Authorities in Kazakhstan support a bill to restore the capital’s old name Astana, which was changed to Nur-Sultan in 2019.
Kazakhstan’s President Kassym-Jomart Tokayev has approved a proposal to restore the capital’s previous name Astana, in a new sign of a break with the legacy of the country’s former longtime leader, President Nursultan Nazarbayev.
The skyscraper-filled capital of the Central Asian country was renamed Nur-Sultan in March 2019, in honor of outgoing president Nazarbayev.
Authoritarian leader Nazarbayev ruled the ex-Soviet republic from 1991, building a personality cult around himself, before a surprise resignation in 2019 when loyalist Tokayev took over.
Tokayev gradually distanced himself from his mentor by launching reforms and sidelining the former president’s influential clan.
Presidential spokesperson Ruslan Zheldibay said on Tuesday that an amendment to reinstate the capital’s previous name was included in draft legislation by lawmakers “with the president’s approval”.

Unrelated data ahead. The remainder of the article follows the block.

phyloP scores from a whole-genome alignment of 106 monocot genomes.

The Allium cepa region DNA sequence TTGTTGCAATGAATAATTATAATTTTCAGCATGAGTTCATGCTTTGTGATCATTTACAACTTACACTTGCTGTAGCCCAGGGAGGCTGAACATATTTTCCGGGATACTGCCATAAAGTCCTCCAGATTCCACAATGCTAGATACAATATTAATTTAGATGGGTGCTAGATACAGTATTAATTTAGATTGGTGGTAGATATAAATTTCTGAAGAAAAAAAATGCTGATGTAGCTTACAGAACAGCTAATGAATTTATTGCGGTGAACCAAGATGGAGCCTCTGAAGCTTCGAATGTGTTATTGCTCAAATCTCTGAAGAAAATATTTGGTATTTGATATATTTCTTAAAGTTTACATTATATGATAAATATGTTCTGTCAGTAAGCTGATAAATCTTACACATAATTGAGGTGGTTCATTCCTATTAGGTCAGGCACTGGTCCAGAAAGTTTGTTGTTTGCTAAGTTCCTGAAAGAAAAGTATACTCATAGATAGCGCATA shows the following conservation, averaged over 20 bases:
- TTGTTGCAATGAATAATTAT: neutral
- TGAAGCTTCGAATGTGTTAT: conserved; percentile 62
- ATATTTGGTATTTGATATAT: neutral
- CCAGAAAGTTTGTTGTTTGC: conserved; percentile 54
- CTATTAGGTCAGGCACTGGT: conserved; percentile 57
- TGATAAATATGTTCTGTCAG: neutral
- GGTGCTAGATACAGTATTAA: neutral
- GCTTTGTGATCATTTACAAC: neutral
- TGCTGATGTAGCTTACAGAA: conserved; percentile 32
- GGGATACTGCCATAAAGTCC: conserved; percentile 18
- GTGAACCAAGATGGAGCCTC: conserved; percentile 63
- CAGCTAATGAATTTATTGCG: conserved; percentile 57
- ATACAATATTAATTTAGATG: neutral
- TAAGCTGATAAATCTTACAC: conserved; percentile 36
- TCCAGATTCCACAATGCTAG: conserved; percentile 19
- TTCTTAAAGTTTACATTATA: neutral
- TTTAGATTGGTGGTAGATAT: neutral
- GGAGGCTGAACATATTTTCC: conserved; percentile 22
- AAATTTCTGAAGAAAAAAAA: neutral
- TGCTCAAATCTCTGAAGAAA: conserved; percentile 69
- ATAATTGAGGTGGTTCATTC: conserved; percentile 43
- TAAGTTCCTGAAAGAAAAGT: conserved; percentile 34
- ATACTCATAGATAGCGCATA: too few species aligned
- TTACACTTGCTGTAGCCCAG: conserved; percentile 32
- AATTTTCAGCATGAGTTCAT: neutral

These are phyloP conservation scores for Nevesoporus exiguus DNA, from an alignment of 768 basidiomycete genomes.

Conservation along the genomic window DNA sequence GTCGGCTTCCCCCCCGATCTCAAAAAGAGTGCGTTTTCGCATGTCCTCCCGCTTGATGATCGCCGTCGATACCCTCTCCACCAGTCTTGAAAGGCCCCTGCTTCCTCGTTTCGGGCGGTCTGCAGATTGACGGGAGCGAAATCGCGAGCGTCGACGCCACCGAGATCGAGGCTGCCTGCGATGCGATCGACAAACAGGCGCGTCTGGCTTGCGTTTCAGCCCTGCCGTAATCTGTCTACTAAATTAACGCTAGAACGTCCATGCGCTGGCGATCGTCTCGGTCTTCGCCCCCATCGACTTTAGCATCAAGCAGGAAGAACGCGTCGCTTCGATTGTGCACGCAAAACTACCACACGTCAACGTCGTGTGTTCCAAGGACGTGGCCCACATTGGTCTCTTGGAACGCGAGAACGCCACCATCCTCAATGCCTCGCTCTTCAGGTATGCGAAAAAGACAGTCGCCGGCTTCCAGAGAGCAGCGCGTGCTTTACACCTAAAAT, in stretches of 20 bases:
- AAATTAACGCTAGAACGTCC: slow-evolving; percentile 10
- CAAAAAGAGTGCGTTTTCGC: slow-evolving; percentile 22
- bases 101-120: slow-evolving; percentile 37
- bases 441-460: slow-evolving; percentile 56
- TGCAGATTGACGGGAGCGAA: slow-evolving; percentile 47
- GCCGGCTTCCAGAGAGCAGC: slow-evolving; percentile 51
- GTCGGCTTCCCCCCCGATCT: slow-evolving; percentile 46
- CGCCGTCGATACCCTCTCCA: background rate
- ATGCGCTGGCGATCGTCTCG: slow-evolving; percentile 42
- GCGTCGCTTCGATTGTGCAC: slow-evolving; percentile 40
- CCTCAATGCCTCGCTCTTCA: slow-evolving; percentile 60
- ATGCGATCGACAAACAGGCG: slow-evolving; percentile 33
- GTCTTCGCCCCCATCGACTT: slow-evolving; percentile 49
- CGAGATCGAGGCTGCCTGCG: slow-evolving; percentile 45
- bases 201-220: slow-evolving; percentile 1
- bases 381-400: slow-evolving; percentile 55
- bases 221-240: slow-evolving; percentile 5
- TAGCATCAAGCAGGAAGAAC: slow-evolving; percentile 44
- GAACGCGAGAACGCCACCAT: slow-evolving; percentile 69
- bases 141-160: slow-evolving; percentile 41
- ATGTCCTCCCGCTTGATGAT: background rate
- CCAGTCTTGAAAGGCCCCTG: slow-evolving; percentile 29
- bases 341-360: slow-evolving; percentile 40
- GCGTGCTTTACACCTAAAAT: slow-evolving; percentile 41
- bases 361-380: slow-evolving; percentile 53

“The President is informed about this initiative by deputies, who in turn relied on suggestions repeatedly expressed during meetings with the population, as well as in numerous addresses from citizens during the referendum,” Zheldibay wrote on Facebook.
“At the same time, the president sees Nursultan Nazarbayev’s decisive role in strengthening the modern statehood of Kazakhstan and the establishment of the capital as a historical fact,” Zheldibay said.
“Therefore, other landmarks named after the first president will keep their names,” he added.
The break between Nazarbayev and Tokayev has become more stark since deadly riots in January.
After the unrest, Nazarbayev was stripped of his title of “Elbasy”, or “Leader of the Nation” – a role that afforded him influence over policymaking regardless of his formal position.
Some members of his close circle were removed from high positions and one of his nephews was arrested for embezzlement.
Tokayev also publicly criticized his predecessor after the violence in January, saying Nazarbayev’s rule had created “a layer of wealthy people” – although he also continued praising him.